Many of us are familiar with the historic images of Marilyn Monroe visiting U.S. troops in Korea in the 1950s.
Several years earlier, Sault Ste. Marie's Harvey Christie had a close-up encounter with another Hollywood star, Barbara Stanwyck, during World War II.
In fact, Christie, now 90, surprised the American actress with an unexpected kiss.
Stanwyck paid a visit to the navy base where Christie was stationed to encourage sailors to buy war bonds.
The sailor who contributed the most money to the war bond drive was promised the opportunity to meet Stanwyck in person when she came to visit the base.
But a mischievous Christie met Stanwyck up close before anyone else on the base did.
"I jumped from a second floor window into the back of her convertible where she was sitting," Christie told SooToday at his east end home, surrounded by family members.
"I kissed her and it didn't cost me anything," Christie laughed.
Christie said he spent a night in the brig (military jail) for the prank.
Christie's nephew Dave said Harvey was acting on a bet made with some of his fellow sailors.
"A lot of the guys didn't think I'd do it."
Was Stanwyck startled?
"Oh sure, I came right out of the sky into her lap," Christie said, again with a laugh.
Born and raised in Sault Ste. Marie, Christie joined the Royal Canadian Navy in 1942 while under age at 16.
"I got my birth certificate forged over the river (in Sault, Michigan)."
"I knew they weren't going to shoot me, the navy needed me (for the war effort)."
Christie quit high school after a quarrel with a tyrannical music teacher and went to work at Algoma Steel.
His time at the plant was short.
Christie left Algoma Steel shocked after a co-worker was killed in a workplace accident.
It was thereafter he decided to join the navy out of a sense of adventure.
"I came home from work and I told my Dad 'I'm going to join the navy.'"
"He said 'you're under age, I'll pull you out,' and I said 'you can pull me out but in six months I'll be of age.'"
Christie joined the navy and became a trained radio operator aboard HMCS Norsyd, a corvette which served as a convoy escort ship on the North Atlantic.
Justifiably proud of his wartime service, Christie, to this day, is nevertheless uncomfortable with being in small rooms.
As a ship's radio operator, he was segregated from the rest of the crew in a small room while on duty.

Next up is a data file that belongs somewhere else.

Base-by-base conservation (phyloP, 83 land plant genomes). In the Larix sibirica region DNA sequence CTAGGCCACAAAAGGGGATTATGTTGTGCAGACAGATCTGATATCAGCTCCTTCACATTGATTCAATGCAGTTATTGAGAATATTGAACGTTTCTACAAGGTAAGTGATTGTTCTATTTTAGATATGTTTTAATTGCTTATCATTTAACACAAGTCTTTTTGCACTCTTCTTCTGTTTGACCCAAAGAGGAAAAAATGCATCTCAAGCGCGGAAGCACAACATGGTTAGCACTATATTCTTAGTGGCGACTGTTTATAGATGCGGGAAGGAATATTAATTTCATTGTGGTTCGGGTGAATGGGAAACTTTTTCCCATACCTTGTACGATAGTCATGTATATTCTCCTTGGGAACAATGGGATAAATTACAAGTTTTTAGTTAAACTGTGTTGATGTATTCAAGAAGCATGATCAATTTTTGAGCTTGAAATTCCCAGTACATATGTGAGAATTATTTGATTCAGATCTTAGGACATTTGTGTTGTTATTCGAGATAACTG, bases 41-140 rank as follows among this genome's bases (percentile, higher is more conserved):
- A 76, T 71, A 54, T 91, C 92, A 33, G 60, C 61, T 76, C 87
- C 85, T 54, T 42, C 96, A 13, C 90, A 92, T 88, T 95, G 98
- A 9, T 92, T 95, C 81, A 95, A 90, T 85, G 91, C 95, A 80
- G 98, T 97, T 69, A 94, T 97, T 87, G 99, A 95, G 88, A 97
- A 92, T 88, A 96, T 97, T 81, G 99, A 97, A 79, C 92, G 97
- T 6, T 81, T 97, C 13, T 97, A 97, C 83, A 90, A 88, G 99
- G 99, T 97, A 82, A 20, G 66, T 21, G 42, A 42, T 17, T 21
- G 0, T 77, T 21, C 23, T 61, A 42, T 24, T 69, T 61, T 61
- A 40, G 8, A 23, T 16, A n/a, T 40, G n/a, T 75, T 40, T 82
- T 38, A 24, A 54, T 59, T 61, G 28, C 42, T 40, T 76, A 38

Sending out coded messages from the ship, the ship's navigator would hand slips of important information through a slot to Christie during his shift.
While heading back to Canada after a convoy run, HMCS Norsyd was accidentally struck hard in her side by a hospital ship carrying wounded veterans 300 miles west of Ireland.
Seriously damaged and drifting off course, the Norsyd spun in circles eight miles wide while still moving forward.
While 300 miles away from New York, another Royal Canadian Navy ship, none other than HMCS Sault Ste. Marie, came to the Norsyd's rescue.
Divers from HMCS Sault Ste. Marie tied cables to the Norsyd, and the two vessels sailed side-by-side to Halifax.
After the war, Christie returned home to Sault Ste. Marie and worked for well over 40 years as a maintenance worker with the city's bus fleet, specializing in body work.
"Because of the quality of Harvey's work, the city of Sault Ste. Marie actually took in buses from different parts of Northern Ontario and did repairs, both from accidents the buses were in, and as well, some of these buses would be corroded and he would take the diesel engines out of them and rebuild the floor, or totally rebuild the front ends of them," said Harvey's nephew Dave.
Some of the bus reconstruction jobs would take months.
One of the many bus repair jobs which stands out in Christie's memory has, like his kissing of Barbara Stanwyck, a celebrity aspect to it.
During one of his many tours, Bruce Springsteen had his tour bus fixed in the Sault by Christie.
"After a concert in Detroit, his bus manufacturer heard he was capable of doing the repair work, so he sent him up here to get it done," said Dave Christie.
"It wasn't a big job," Harvey said, adding he and his co-workers supplied Springsteen and his band with fishing rods to keep them amused.
The band slept on the tour bus at night and fished near the rapids during the day while the two-day repair job went on.
"I've had an interesting life," Christie said.
"One thing I've found outstanding about Harvey is he has no sense of fear whatsoever, of man or beast, he faces everything head-on," said his wife Dorothy.
"Harvey spent little of his pay during the war and he would do things to make money, they were given a ration of rum in the navy but he would sell his, he would buy things like razors from vendors at the ports he visited and sell them to the other guys," nephew Dave said.
Through his money-making efforts, Christie was able to buy a new house for $5,400 on Kitchener Road upon his return to the Sault after the war.
Fearless, gifted, entrepreneurial and humorous, Christie described himself to SooToday as "a rebel."
However, "he's never been a rebel with me," smiled his wife Dorothy.
Obviously, Harvey is also very wise!